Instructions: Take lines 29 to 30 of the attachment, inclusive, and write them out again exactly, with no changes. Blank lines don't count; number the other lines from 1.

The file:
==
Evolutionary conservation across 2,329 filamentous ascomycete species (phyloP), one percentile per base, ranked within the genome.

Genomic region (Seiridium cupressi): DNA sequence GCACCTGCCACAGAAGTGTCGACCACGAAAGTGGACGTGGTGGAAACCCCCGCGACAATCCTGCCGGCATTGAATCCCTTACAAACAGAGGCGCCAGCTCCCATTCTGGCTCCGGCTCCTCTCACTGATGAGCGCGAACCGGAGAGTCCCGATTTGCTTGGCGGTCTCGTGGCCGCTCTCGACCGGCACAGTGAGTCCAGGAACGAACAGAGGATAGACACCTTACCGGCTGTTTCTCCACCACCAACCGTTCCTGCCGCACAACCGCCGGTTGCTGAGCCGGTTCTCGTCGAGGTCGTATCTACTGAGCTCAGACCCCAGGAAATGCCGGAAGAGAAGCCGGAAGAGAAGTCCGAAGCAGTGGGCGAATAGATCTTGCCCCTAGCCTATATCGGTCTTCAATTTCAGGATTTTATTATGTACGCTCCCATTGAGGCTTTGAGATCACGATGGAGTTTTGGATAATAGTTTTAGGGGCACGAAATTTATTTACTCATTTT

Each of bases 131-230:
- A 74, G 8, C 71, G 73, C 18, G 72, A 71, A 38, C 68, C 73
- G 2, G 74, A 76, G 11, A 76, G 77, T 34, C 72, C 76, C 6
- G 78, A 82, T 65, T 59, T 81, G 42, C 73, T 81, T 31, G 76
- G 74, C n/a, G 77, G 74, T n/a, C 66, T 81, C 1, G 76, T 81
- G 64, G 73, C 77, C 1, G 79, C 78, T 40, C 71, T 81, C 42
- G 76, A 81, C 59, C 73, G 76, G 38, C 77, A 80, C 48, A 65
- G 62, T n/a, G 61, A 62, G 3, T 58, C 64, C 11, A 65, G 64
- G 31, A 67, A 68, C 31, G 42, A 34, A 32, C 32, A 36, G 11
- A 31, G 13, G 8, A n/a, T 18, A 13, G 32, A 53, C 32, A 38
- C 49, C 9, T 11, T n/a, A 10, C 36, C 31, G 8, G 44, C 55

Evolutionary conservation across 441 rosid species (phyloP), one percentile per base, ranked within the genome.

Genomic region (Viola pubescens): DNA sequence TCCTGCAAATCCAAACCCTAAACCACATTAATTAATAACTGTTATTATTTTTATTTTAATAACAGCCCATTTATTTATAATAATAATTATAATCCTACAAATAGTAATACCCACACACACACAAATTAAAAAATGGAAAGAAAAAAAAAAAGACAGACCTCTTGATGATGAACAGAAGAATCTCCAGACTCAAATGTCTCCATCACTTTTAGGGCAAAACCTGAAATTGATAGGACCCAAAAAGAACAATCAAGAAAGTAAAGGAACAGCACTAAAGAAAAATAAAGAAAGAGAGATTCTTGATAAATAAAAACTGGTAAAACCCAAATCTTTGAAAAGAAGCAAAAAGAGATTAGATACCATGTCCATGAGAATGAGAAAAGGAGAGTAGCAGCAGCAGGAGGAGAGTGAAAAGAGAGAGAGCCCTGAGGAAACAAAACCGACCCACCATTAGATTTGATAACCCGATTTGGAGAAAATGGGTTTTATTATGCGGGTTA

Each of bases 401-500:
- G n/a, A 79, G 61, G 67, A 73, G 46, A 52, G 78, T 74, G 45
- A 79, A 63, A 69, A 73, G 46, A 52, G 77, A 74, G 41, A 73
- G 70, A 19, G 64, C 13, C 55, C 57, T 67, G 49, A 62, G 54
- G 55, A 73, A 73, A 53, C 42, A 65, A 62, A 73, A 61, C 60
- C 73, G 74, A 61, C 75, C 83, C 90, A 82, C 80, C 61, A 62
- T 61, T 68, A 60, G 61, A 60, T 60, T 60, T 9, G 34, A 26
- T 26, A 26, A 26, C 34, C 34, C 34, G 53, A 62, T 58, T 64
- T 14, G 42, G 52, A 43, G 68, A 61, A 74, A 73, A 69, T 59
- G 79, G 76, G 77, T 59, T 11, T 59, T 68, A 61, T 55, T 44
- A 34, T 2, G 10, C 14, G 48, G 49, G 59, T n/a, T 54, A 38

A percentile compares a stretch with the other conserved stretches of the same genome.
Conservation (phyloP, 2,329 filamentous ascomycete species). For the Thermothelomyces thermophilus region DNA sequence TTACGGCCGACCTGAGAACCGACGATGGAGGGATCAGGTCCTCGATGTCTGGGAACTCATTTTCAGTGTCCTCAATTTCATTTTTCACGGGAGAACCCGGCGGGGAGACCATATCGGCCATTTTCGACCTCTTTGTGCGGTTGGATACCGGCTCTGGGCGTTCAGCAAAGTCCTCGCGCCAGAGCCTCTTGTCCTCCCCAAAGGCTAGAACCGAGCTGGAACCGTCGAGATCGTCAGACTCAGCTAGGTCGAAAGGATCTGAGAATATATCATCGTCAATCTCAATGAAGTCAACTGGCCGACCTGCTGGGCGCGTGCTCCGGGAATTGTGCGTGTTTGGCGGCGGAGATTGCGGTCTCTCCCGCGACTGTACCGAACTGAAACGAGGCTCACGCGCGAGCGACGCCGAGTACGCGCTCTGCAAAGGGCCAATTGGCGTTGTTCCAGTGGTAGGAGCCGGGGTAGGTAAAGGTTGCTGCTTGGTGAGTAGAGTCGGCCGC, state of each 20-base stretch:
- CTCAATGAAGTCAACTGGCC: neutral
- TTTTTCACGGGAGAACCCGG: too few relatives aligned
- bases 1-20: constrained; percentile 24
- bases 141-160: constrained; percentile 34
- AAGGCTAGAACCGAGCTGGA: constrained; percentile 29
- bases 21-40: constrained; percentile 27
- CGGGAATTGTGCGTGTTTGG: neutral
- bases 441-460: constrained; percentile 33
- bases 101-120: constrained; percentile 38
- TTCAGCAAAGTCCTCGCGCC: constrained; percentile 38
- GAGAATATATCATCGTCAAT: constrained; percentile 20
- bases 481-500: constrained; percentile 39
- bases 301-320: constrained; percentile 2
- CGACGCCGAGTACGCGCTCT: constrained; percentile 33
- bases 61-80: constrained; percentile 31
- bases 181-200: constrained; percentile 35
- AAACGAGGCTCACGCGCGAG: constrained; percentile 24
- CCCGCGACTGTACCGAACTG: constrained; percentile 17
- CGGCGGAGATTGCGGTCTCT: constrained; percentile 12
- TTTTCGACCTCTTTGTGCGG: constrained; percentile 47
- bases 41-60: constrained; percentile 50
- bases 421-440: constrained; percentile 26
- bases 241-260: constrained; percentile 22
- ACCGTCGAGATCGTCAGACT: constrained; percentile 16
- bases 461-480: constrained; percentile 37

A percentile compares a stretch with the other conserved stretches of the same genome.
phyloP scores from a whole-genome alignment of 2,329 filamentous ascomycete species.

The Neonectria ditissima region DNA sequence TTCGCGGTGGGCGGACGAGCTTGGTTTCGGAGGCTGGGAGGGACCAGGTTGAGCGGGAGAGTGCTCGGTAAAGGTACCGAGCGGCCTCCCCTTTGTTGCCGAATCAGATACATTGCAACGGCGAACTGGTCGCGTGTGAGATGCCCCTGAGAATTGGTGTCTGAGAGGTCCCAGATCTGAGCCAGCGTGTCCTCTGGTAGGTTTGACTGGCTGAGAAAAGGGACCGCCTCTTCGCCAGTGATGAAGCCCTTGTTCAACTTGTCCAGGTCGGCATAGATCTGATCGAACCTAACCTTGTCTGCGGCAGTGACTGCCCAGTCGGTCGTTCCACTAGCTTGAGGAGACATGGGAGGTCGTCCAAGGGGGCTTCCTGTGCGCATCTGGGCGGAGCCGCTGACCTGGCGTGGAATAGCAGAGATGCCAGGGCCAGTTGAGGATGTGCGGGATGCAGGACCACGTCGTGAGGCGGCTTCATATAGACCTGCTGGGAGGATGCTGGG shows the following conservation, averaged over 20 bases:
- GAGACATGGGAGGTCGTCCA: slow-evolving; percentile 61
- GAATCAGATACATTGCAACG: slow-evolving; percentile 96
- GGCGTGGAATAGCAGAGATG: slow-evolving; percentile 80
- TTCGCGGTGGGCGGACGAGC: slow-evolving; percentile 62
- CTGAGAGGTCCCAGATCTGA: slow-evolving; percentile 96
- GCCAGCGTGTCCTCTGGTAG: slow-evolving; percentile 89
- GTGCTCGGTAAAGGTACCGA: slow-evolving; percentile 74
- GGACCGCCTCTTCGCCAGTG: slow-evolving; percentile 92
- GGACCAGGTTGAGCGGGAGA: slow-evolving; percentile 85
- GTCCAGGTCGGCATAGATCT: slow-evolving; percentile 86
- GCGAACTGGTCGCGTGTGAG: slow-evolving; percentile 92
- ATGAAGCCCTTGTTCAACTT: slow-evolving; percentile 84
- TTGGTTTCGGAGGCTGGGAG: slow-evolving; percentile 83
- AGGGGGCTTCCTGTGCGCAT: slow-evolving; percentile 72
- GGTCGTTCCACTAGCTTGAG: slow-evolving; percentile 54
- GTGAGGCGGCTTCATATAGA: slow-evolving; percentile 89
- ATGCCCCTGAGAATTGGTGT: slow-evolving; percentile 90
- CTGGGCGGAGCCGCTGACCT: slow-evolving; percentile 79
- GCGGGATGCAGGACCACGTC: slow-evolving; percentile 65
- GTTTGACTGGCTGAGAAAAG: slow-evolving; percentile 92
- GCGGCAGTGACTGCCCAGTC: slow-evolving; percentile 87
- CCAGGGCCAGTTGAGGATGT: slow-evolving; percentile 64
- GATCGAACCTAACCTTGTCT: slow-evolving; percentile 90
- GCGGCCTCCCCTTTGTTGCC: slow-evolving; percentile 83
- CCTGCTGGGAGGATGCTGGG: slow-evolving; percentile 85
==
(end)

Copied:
- CTCAATGAAGTCAACTGGCC: neutral
- TTTTTCACGGGAGAACCCGG: too few relatives aligned